For lay Catholics in Elizabethan England, keeping the Faith meant fines, house raids, and imprisonment.
For priests and those who sheltered them, it meant torture and death.
Everyone—Catholics and Anglicans alike—knew this.
Some of the Anglicans, considering Catholics to be traitors to the queen, made a point of helping the police by hunting down Catholic priests themselves.
St. Edmund Campion, a priest, was turned in by such a fellow Englishman. The man hunted him down and gave him over to imprisonment and torture.
Then, one day, Campion’s betrayer came to visit him in the Tower.
What did the betrayed and tortured priest do? Reject him? Rebuke him?
No. He forgave him.
He forgave him, and then proceeded to urge the man to leave England, where he was no longer safe. He told him of a Catholic nobleman in Germany who would help him, and gave him a letter of introduction to present.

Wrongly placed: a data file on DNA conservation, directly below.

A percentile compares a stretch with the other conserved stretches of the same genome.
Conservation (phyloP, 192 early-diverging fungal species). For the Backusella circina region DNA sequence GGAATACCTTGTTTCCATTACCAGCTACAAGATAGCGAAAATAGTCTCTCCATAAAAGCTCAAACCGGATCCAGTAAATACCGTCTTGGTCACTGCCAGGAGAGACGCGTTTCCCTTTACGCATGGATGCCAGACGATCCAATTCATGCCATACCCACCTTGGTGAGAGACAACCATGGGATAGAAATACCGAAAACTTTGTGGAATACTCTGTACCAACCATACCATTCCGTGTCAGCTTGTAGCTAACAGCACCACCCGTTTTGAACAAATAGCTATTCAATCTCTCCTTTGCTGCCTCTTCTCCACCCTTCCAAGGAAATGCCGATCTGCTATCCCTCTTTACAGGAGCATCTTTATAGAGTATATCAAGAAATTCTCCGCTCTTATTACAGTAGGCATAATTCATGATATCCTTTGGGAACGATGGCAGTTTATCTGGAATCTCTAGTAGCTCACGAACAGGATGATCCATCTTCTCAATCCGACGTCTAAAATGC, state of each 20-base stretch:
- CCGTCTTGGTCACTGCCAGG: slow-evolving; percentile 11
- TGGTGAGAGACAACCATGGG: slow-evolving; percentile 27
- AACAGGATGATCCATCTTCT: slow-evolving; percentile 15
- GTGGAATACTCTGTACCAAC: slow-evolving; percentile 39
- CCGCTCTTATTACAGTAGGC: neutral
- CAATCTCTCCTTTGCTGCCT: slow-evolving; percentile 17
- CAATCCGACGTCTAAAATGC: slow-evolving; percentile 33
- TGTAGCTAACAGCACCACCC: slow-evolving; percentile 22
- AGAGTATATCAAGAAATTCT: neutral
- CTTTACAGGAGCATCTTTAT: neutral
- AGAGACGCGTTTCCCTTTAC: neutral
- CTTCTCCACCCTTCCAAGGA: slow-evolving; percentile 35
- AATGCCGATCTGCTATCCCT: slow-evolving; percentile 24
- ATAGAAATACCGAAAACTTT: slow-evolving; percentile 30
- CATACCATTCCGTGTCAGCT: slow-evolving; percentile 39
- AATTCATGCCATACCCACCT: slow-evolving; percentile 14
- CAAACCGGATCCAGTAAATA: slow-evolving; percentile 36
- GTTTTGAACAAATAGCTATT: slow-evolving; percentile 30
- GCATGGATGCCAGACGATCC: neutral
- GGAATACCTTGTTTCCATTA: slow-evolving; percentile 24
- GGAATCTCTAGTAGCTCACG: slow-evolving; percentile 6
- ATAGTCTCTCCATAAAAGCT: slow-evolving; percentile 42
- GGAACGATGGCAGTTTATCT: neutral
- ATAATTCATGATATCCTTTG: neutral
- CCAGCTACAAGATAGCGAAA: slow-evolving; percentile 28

St. Edmund Campion’s forgiveness—as well as that of many other saints—went beyond a mere “Forgive and forget” attitude. Such forgiveness, sincere and entire, is difficult. Deep hurt and tough questions hold us back: Why do I have to forgive when I’ve been wronged? What if they do it again? What if I’m just enabling them? Good Catholic’s new series How to Forgive answers all these tough questions. You’ll learn what true forgiveness is, how forgiveness heals and frees you from past hurts, and much more. Sign up today at Good Catholic!